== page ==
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Only Fools & Horses?

It’s that time again, ‘Smash and Grab’ week and while government makes optimistic noises over the reconstruction of Iraq’s economy, our own economy and in particular, the IT sector, continues to suffer.



I ran a quick straw poll of friends in advance of this week’s budget, asking if they thought there had been any improvement in the fragility of the business climate over the last twelve month. Sadly, I have not many friends left to ask. Four are out of business completely – administration or boot sale - , one is thinking of giving-up, two are struggling to stay afloat and one is not drawing a salary until matters improve.

These people aren’t all from big companies, they are typical SMEs with a turnover of anywhere between one and three million and with two of the failures hovering around the five million mark. Like me however, with my own business to worry about, they might reflect the words of CBI boss, Digby Jones, at last November’s eSummit in London, when he soundly ‘ticked-off’ the Prime Minister, deploring the ‘Red tape burden of British business’ and describing the barrage of “New employment rights and regulations” as being “anti-competitive”.

Maybe I’m wrong in my judgement and perhaps the £4billion increase in National Insurance (NI) contributions, announced a year ago, will be as for good for business as the R&D tax credit and the simplification of VAT administration and UK Online? Lord Sainsbury, Parliamentary Under-Secretary of State for Science and Innovation at the DTI must think so, after all, he’s just given the Labour Party £2 million pounds, so who am I, as a down-market Asda customer to criticise?



I accept, that we have a better business and regulatory environment in the UK than most OECD countries (Organisation for Economic Cooperation & Development) but is that any reason, as Digby Jones has argued, to eliminate the flexibility of a labour market, which has made us so successful and to continue overloading us with the kind of red tape and persistent taxation that the French would be proud of?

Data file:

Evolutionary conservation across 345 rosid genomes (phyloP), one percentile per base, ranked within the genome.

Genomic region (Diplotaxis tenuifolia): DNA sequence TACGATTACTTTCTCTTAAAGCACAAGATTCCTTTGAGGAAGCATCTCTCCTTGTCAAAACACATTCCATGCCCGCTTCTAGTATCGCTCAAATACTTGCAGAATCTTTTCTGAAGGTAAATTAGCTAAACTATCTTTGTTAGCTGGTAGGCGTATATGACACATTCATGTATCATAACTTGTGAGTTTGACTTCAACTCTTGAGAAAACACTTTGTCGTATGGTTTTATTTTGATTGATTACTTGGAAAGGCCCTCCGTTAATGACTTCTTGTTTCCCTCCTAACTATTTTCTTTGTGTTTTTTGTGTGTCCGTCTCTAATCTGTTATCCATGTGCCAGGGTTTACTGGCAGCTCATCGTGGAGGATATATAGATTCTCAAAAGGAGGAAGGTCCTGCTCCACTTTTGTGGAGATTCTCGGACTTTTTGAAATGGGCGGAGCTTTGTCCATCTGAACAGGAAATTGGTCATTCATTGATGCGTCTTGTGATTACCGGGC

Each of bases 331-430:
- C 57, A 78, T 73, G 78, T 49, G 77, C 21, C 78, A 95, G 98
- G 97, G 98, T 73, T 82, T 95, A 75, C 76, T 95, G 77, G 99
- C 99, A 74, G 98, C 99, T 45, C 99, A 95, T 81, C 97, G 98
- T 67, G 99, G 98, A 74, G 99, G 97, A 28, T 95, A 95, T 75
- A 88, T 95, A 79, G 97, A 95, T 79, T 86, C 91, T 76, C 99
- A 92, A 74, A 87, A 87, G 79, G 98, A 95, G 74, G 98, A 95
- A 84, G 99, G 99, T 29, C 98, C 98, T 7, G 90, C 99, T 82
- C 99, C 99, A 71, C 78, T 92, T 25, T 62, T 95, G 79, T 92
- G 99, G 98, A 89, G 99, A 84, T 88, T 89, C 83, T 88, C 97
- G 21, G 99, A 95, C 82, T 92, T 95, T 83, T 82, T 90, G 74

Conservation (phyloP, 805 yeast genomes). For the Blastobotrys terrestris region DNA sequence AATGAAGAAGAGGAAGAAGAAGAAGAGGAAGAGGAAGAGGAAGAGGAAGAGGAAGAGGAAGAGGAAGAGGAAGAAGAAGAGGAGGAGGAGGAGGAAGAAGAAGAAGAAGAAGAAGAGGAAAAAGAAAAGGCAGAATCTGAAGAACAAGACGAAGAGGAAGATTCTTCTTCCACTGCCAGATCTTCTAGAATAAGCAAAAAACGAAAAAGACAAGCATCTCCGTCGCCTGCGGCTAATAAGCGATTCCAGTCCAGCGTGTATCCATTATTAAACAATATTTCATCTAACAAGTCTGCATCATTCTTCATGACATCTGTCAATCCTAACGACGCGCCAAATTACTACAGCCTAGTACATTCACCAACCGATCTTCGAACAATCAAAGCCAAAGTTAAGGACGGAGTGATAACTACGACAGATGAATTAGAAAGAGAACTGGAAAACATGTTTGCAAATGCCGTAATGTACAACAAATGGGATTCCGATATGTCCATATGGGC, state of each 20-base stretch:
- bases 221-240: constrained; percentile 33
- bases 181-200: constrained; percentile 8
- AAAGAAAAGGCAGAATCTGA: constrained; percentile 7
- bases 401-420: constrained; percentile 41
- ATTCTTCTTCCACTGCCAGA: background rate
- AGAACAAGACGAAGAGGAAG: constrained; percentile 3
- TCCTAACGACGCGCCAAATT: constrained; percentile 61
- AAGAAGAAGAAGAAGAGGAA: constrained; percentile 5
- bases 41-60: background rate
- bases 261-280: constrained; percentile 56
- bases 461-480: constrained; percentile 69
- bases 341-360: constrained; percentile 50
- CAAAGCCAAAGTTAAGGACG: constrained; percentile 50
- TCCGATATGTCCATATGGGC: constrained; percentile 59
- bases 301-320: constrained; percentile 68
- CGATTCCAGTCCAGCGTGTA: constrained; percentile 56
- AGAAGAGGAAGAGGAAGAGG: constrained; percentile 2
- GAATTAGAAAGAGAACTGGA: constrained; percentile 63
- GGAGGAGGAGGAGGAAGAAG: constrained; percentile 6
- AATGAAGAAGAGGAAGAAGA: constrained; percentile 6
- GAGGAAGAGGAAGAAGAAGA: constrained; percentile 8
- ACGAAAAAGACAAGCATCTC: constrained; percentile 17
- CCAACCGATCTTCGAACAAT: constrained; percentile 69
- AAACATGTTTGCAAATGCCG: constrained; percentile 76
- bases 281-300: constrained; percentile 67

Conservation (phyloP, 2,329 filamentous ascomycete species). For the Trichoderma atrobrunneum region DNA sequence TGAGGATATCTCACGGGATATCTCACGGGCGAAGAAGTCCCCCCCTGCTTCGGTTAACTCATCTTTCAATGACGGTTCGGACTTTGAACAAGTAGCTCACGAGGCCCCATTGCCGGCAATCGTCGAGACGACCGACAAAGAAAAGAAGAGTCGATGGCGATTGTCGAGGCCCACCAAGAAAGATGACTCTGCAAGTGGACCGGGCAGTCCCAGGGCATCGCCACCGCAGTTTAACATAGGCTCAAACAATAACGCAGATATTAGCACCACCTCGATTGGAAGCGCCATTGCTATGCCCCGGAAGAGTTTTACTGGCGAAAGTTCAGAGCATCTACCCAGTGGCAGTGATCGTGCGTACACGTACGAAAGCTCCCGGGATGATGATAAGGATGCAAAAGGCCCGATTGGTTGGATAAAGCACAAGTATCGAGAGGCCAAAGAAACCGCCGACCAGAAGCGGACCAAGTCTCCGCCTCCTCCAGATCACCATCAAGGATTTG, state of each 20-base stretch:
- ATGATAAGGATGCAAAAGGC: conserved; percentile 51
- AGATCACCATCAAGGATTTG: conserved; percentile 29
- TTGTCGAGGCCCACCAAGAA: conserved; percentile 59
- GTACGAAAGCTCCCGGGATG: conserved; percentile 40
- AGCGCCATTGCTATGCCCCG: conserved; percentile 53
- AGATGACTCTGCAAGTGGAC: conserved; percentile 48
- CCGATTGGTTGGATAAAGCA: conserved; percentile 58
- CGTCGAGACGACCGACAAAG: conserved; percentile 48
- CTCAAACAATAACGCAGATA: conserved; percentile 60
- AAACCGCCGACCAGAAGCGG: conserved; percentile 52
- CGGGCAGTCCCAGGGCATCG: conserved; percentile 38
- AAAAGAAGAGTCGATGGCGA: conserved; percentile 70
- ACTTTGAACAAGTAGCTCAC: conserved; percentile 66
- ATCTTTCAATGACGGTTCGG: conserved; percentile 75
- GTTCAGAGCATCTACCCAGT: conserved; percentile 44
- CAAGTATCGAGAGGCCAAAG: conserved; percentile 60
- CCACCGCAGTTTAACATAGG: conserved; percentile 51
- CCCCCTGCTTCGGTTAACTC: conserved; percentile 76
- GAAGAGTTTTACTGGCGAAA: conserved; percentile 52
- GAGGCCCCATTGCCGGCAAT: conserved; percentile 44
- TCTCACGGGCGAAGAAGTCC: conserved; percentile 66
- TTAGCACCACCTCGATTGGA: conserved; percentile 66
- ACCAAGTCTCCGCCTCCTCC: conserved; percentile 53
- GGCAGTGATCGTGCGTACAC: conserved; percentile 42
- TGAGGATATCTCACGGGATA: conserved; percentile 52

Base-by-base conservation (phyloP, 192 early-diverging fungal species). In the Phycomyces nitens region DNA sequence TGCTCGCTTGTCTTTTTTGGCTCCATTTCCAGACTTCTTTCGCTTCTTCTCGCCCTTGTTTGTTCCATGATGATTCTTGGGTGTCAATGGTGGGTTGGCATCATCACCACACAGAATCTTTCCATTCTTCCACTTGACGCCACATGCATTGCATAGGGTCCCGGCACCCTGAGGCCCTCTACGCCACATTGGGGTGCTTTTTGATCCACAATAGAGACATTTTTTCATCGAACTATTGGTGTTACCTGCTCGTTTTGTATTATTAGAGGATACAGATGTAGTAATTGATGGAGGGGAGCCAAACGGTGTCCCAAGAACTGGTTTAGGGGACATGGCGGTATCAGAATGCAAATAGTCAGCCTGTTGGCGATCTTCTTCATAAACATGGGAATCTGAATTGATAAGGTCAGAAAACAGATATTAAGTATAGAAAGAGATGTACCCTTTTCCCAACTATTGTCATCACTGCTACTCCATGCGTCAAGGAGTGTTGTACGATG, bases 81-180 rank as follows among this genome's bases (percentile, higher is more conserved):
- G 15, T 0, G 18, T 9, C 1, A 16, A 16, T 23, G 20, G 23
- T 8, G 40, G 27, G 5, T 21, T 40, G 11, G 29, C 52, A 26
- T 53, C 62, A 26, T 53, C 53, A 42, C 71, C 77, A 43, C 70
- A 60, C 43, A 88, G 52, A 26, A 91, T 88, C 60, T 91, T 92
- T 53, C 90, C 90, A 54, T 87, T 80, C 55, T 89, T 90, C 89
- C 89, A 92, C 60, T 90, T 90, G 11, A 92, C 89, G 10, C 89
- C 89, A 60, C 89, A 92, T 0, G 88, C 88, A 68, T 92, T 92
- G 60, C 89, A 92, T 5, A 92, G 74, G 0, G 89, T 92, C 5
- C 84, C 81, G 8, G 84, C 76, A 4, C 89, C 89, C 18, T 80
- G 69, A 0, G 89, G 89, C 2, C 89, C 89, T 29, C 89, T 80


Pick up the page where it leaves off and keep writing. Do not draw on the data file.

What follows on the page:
Business is hurting and the IT business is hurting more than most. On a personal note and in advance of this week’s budget, I don’t believe that government sees business as anything more than a convenient tax victim and I was surprised to hear another friend, the chief executive of a public company in the IT sector, a generous donor and a staunch party supporter, show the first real signs of a crisis of confidence as he prepared to lay off up to 40% of his staff last year.

My message to Gordon Brown is that nobody believes that greater taxation of the middle classes and domestic business will lead to a noticeable improvement in public services. Nothing short of a revolution is likely to see the trains running on time or even at all these days, because it’s the demand for better management and not simply more money that is at the heart of Britain’s problems at the beginning of the 21st century.



Unless government wakes-up to the accelerating failures in the IT sector, we won’t have much of one left by the end of this Parliament. The large global services players will have the field to themselves but the smaller entrepreneurial companies with energy and imagination might be better off looking for a government grant to set-up shop in Baghdad, as far away as possible from Gordon Brown and the reach of his business budget.

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